Why Restaurants Must Insist On Marketplace Noncompetes – Forbes

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Restaurant operators have been wary of restaurant delivery marketplace commissions (typically 20% to 30% of the sale) and the resulting hit to profitability for years. While squabbling over commissions is an important component of the contracts that restaurant brands and marketplaces execute, restaurant executives tend to put maximum emphasis on commissions and let other key terms fall by the wayside.

When we compare the restaurant delivery marketplaces to e-commerce marketplaces like Amazon, we can see a far more existential threat looming. Amazon gained control of the consumer path to purchase as well as full visibility into customer buying patterns through its “Fulfillment by Amazon” offering. With this position and insight, Amazon propelled its own direct-to-consumer strategy, directly competing with the very retailers that utilized its platform for fulfillment.

The equivalent threat for restaurant operators is utilizing “ghost kitchens” — noncommercial retail kitchens with pickup windows — and delivery fulfillment from marketplaces to meet the needs of on-demand consumers. Like “Fulfillment by Amazon,” these services give restaurant delivery marketplaces control of the consumer path to purchase and full visibility into customer buying patterns.

The result is arming restaurant delivery marketplaces with the perfect position and insight to directly compete with restaurants. The implication is doomsday for the shareholders of the $853 billion restaurant industry (expected to reach $1.2 trillion by 2030, per the National Restaurant Association), along with its 15 million workers and 1 million commercial real estate sites. We will see lost capital, disappearing jobs, shuttered locations and failed brands.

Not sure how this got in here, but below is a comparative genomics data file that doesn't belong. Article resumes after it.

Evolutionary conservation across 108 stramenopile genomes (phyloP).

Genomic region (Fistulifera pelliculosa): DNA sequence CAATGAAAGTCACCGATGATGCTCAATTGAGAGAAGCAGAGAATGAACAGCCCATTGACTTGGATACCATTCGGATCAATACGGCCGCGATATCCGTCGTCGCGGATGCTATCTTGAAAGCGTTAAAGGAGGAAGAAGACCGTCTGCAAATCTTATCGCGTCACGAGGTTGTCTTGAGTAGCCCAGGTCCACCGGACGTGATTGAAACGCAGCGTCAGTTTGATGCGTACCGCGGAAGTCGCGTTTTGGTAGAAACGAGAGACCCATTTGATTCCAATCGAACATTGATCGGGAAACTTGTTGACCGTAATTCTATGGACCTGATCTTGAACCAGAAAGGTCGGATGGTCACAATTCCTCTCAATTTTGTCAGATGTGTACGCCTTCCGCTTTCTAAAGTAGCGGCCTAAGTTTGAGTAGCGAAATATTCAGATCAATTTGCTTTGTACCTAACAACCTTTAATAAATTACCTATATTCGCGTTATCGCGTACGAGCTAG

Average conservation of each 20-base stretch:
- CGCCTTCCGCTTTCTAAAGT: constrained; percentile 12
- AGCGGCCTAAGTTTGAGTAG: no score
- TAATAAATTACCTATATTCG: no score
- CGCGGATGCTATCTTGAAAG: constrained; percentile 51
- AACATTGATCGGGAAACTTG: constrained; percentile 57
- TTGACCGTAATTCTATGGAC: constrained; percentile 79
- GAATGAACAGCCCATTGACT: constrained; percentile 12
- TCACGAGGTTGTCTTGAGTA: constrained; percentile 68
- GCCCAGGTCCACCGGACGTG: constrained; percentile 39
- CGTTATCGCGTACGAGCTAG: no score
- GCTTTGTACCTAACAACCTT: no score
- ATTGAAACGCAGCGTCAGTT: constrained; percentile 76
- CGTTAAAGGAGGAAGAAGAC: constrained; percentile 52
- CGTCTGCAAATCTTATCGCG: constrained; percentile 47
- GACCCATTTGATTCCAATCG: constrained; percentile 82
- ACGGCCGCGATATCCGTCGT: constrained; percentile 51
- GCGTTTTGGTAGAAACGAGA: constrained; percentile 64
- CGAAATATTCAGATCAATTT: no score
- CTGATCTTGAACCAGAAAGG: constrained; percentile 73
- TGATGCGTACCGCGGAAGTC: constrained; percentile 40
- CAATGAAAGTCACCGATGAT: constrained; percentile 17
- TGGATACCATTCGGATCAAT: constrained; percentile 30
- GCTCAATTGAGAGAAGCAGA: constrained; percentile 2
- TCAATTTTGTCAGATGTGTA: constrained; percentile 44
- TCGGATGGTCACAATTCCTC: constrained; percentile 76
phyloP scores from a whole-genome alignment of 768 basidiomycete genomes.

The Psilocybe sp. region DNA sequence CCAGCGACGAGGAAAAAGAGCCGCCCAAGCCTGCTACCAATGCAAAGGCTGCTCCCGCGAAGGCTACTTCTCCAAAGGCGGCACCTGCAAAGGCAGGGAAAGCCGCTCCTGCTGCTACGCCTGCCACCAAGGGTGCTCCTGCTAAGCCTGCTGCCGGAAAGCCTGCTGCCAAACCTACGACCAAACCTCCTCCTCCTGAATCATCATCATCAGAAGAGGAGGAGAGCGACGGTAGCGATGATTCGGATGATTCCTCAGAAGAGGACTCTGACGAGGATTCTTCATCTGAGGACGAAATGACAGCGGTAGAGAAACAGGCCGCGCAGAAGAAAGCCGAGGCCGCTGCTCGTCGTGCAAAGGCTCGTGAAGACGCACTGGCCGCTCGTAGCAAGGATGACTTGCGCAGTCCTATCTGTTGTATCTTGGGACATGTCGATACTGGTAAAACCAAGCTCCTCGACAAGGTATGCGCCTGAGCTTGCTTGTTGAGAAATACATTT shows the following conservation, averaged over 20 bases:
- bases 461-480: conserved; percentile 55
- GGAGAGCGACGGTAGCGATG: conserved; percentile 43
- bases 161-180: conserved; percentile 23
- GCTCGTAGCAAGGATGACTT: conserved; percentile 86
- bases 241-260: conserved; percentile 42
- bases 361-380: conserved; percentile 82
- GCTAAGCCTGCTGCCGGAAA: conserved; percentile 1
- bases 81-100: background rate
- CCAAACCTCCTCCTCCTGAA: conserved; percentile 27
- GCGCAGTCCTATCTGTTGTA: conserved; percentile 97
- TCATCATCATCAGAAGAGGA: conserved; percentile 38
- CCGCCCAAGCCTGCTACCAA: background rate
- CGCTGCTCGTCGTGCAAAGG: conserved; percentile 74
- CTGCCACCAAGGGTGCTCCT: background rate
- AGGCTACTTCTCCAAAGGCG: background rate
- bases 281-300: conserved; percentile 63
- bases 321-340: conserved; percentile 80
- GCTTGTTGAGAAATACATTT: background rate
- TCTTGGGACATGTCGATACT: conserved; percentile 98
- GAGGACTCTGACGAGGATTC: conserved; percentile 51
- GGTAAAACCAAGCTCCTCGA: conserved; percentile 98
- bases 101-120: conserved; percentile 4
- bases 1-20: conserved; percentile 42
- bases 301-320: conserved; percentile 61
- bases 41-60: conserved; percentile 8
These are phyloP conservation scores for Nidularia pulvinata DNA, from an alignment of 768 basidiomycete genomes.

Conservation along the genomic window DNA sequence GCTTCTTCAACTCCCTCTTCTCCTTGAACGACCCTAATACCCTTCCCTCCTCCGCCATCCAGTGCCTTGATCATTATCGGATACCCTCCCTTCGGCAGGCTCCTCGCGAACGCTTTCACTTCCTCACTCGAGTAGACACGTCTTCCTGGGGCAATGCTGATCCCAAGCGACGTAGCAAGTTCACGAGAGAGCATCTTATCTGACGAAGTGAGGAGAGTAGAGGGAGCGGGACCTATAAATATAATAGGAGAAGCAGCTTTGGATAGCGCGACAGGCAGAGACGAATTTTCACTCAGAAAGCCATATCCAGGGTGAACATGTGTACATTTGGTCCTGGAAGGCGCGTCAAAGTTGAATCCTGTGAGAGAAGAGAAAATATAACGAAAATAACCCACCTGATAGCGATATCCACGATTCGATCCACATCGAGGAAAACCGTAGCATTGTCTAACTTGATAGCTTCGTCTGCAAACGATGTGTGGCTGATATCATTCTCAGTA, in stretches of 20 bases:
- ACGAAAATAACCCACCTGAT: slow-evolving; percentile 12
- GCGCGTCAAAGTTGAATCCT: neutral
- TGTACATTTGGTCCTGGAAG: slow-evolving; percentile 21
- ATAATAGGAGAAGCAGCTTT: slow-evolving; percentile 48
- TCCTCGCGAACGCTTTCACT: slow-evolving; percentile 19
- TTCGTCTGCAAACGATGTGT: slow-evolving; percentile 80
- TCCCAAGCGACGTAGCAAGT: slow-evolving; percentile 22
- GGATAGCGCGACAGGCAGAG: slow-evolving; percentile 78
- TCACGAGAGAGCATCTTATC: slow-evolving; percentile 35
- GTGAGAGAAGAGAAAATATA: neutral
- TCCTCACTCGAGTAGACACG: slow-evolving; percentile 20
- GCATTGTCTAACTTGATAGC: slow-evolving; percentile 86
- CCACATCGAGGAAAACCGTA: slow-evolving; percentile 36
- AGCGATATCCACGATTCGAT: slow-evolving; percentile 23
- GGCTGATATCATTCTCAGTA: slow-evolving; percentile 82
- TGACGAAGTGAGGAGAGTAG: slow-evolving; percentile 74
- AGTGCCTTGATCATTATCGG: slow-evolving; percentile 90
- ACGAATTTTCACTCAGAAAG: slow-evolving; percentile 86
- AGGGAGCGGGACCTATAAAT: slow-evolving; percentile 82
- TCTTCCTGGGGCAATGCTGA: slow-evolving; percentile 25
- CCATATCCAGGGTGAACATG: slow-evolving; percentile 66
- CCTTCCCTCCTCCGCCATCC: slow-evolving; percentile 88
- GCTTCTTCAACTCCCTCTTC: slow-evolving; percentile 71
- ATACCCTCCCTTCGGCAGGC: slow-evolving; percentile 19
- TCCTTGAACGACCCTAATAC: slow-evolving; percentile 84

Ghost kitchens not only represent a lower cost of production for restaurant operators, but they also enable a new form of competition: virtual restaurants with no retail presence whatsoever. Marketplaces can glean the data from all of the transaction volume that flows through their platforms to select the perfect locations for ghost kitchens.

They can prepare food for their own virtual restaurants, using selection and pricing data to offer the ideal menu for the local on-demand consumers at the perfect price — just below the traditional restaurant brands that do business on the marketplace. Amazon does this with its private-label offerings.

Although restaurants don’t offer products that aren’t commodities, I still see potential risks where market dominance shifts to the entities in control of the digital path to purchase. As production capacity shifts to ghost kitchens and consumers shift to digital ordering, restaurants lose meaningful brand-building advantages.

The discipline of restaurant marketing will shift to local store marketing, mass media advertising and the many forms of digital customer acquisition and retention that are foreign to restaurant brand marketing departments. Restaurant delivery marketplaces are digital-native brands with well-honed skills in customer acquisition cost versus lifetime value calculation, cohort analysis and look-alike audience cultivation. Restaurants will lose their existing marketing advantages and find themselves competing on unfamiliar terrain.